When I use standard tab completion in bash or zsh, I type the first part of a filename or path, then hit to complete the word. This works well unless I'm in a directory full of files where all of the variation in filenames is at the end of the word, e.g. A directory full of time-stamped files which all start with the same prefix:
foo-20120701124501.log foo-20120701124531.log foo-20120701124601.log foo-20120701124631.log foo-20120701124701.log foo-20120701124731.log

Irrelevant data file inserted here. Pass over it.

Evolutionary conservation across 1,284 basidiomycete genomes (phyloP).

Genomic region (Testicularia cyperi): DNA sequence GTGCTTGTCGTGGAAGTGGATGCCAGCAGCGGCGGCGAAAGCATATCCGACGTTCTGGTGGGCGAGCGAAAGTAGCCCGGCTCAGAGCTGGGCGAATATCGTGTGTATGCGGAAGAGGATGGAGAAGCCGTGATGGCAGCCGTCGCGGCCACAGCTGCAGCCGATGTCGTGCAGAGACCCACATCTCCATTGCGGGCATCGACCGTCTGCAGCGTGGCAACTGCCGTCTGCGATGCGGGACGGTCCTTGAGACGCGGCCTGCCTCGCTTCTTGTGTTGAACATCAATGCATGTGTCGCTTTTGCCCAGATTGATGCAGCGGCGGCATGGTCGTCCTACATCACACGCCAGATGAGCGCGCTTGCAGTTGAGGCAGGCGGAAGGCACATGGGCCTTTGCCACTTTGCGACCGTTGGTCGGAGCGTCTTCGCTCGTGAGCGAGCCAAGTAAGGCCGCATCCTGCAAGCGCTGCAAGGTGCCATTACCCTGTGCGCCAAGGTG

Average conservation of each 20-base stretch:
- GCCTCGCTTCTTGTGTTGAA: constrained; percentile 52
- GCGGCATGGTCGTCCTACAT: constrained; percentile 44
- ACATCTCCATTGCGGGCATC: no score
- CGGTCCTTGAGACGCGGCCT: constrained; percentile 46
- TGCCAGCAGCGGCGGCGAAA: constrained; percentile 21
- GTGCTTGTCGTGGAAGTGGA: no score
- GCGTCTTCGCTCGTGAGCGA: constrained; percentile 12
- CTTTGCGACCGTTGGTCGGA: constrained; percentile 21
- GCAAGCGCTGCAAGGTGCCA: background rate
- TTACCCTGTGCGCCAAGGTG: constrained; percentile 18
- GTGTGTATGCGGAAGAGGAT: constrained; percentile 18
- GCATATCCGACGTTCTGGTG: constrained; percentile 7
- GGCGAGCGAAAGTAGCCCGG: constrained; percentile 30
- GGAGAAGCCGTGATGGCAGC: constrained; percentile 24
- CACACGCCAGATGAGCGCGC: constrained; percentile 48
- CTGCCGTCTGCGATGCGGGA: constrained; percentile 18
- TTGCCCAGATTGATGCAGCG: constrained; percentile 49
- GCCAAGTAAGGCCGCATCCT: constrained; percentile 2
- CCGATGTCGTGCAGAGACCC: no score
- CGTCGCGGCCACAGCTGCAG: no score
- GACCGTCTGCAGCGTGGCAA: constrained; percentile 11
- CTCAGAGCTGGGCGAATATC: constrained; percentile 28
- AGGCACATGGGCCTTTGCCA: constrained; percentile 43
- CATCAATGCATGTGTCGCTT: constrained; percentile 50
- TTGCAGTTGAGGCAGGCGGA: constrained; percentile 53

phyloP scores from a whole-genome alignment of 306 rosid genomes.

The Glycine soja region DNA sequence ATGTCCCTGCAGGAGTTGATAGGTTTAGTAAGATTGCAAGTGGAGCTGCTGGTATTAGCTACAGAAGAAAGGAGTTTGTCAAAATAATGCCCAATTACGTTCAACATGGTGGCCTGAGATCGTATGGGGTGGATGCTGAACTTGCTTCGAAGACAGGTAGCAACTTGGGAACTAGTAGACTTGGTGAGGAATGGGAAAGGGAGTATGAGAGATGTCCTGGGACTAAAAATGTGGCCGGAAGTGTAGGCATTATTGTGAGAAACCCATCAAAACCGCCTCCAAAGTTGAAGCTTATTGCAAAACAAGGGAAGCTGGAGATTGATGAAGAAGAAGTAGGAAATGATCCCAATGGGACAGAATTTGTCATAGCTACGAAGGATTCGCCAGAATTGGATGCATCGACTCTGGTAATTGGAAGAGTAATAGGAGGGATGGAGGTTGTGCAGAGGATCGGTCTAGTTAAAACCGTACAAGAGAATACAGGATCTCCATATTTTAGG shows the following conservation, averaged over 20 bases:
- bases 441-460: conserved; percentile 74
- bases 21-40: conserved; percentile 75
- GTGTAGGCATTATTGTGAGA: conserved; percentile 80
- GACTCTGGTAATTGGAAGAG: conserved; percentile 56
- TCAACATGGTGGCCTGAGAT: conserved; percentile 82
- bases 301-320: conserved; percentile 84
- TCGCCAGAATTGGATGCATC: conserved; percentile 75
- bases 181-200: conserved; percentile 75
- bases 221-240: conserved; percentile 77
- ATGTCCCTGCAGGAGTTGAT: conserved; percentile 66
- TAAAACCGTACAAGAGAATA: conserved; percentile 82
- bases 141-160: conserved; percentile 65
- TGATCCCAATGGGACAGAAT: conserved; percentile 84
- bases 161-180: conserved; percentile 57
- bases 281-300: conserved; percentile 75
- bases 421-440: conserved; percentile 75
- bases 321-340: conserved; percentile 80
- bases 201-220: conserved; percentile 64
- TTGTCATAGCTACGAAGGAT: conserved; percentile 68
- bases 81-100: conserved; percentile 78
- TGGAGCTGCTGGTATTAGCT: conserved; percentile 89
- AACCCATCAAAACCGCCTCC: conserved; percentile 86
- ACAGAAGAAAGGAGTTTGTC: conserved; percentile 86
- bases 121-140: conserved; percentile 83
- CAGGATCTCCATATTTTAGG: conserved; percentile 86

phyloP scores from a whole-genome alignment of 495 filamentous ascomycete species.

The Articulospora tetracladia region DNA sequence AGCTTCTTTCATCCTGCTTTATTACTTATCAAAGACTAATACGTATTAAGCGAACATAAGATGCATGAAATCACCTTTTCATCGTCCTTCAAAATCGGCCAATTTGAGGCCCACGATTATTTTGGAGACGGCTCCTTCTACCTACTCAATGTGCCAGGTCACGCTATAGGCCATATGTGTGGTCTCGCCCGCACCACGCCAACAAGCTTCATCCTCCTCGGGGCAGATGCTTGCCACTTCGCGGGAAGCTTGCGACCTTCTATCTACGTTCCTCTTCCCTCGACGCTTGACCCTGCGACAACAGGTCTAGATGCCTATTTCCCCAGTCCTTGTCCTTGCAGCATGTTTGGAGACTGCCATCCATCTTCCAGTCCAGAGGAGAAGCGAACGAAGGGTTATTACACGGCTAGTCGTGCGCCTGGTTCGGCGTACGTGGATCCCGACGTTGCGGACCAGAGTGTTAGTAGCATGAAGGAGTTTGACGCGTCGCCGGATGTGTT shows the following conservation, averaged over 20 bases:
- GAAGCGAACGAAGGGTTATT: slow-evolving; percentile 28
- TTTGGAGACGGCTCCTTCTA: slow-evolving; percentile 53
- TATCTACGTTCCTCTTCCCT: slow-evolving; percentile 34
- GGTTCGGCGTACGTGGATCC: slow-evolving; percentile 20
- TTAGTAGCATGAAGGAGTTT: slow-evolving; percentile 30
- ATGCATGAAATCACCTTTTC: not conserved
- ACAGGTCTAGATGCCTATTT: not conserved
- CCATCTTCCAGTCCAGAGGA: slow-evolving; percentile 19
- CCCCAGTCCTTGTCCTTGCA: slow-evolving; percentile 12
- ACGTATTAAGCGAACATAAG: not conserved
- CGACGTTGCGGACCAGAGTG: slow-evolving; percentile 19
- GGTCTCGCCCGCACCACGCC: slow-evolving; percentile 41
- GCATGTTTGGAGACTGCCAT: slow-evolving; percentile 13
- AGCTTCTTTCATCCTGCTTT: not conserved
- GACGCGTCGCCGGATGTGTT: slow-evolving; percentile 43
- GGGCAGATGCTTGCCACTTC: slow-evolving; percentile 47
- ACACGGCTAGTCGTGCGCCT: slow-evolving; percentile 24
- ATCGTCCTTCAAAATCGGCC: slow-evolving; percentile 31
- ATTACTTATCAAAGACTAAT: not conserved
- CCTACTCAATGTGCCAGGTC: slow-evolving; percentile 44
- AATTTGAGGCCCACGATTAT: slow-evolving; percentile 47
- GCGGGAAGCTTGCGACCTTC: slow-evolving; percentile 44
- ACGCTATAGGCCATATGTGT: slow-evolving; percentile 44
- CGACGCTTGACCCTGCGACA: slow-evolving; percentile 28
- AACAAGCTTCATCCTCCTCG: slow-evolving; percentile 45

In this case, if I type
foo<tab> I'll get
foo-20120701124 -- I can tab again, and see all of the files... I would have to type in the next 3 characters to get to a unique file name.
I'm wondering if there is a way to type for instance
4731.log and then complete beginning of the word. I'm guessing that this would be difficult in bash, because bash completion uses
$COMP_KEY for its programmable completion, and from the way that I'm reading it, I don't think that those would allow for leftward word completion. I don't know enough about completion inside zsh to know where to start looking in the man pages.